Navigating tax season in the Gig Economy


Gig workers made up 36% of the total U.S. workforce in 2021, making them a newly consequential economic actor. However, it also means this year is one of the most complex tax seasons for these contractors as well as for their employers.

To further complicate matters, the new tax regulations from the IRS lowers the threshold of profit from $20K to $600 to be legally considered a contractor. This creates an entire class of gig workers who don’t even realize their tax implications.

New Tax Regulations for Gig Workers and Why

The gig economy has ballooned since the onset of the pandemic, enticing Americans with its flexibility and independence. These economic actors and their impact on the national and global economies are critical for the IRS to maintain visibility to improve tax compliance, and the implications go beyond freelance workers.

However, the income from gig workers and freelancers is notoriously underreported, inciting strict IRS regulations around gig workers and their taxes that allow the IRS to identify under-reported income and identify tax evaders with these new compliance requirements.

As of Jan. 12, 2022, anyone who made over $600 outside of their normal 9-5 job is considered a “gig worker” and must report those earnings on a 1099-K, 1099-NEC, and 1099-MISC report from third-party processors while filing taxes.

Although they are geared toward the gig worker and independent contractor demographic, these rules are a testament to the changing economic landscape and will impact nearly everyone—from individuals selling tickets on Stubhub or Ticketmaster to others that earn their entire income from contract work.

Who is Legally a Gig Worker and What That Means for Their Taxes

So, who exactly is a gig worker? While the IRS will not monitor gig worker transactions, they will monitor bank accounts exceeding $600. That means if your neighbor is selling restored antique furniture and gets paid on Venmo for more than that amount, they will have to report that income in their taxes.

All income (even that less than $600) is subject to tax, and the IRS has been very public about this new regulation. The difference is that now gig workers and contractors need to keep track of and report their cash flow.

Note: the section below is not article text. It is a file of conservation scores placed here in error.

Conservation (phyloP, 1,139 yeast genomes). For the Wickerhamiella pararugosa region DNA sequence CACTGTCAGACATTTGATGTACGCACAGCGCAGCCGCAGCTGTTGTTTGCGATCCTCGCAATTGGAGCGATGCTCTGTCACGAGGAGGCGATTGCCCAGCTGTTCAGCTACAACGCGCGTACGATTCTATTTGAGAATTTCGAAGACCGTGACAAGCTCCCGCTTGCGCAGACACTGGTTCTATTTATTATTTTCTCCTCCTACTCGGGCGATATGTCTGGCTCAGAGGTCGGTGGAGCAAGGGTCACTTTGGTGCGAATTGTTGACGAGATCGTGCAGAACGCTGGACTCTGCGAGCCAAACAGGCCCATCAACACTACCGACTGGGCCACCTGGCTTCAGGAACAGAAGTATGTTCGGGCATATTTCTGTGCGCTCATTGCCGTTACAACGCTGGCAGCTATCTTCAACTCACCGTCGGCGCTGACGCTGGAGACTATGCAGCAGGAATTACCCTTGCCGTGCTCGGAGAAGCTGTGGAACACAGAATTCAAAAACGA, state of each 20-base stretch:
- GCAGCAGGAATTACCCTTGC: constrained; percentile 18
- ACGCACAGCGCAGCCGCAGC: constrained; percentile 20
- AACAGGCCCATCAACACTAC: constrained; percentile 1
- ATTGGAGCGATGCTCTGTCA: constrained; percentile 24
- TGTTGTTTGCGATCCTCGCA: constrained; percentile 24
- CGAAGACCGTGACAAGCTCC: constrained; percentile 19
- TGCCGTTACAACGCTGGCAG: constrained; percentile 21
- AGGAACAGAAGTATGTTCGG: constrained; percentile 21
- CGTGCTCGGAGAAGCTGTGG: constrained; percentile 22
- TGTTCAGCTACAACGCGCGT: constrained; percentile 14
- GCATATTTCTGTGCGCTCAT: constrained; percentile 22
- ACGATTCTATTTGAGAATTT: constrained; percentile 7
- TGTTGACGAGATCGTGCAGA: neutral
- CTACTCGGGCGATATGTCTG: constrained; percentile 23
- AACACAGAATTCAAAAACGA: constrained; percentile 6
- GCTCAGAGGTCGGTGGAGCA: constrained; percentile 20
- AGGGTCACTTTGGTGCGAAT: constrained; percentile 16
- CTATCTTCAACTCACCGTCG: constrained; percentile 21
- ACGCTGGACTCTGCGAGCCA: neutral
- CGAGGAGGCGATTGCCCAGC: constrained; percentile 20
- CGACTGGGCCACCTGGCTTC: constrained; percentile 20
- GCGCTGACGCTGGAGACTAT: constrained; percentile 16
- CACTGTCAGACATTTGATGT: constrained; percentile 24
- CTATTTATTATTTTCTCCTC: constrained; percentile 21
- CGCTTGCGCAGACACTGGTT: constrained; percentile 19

Additionally, gig workers and freelancers are responsible for the entire self-employment tax when filing their returns. This substantial payment of 15.3% is twice as much as what traditionally employed Americans pay—the other half being covered by the employer.

This 1099 revision will require more paperwork, and the IRS doesn’t want manual forms; they want taxpayers to push through the most efficient systems possible to ensure compliance.

Automating is Key for Compliance in a Growing Gig Economy

The new regulations also mean increased complexities for companies that contract with these gig workers and freelancers. And for those finance departments, the real crux will be manual processes.

The potential for human error in manual processes increases the likelihood of fraud, non-compliance, and reporting errors, creating points of weakness for businesses.

Future-ready finance leaders and executives know getting ahead of federal and state regulations is key to long term success. CFOs and business leaders know they need to prepare for federal and state-level changes for the long-term success of their business—in addition to maintaining the relationships with these freelancers.

The 1099-K tax regulation is just the tip of the iceberg, with many more regulations expected to follow. Be it one contractor or 100,000, businesses need to put these new rules and compliance measures at the highest priority. Automation does that work, while saving time and managing fraud risk.

The gig economy is only going to grow, so investing in automation now will not only save finance teams from painstaking processes at high volumes, but it will make the business one with which contractors and freelancers want to work.

Rob Israch leads global marketing for Tipalti and runs its Europe business, bringing more than 20 years of leadership experience to the company. During the seven-plus years at Tipalti, the company has experienced 50 times growth while helping it receive a valuation of over $8.3 billion and becoming one of the select few companies in America to have made both the Deloitte Fast 500 and Inc 5000 lists for the last four years running. Prior to Tipalti, Rob served as VP, Global Marketing Programs at NetSuite, the leading provider of cloud-based Enterprise Resource Planning (ERP) software, helping to guide the company through 10X+ revenue growth, from a private company through IPO to cloud ERP market leader. Previously, he held a variety of executive roles at Intuit QuickBooks and GE Capital.

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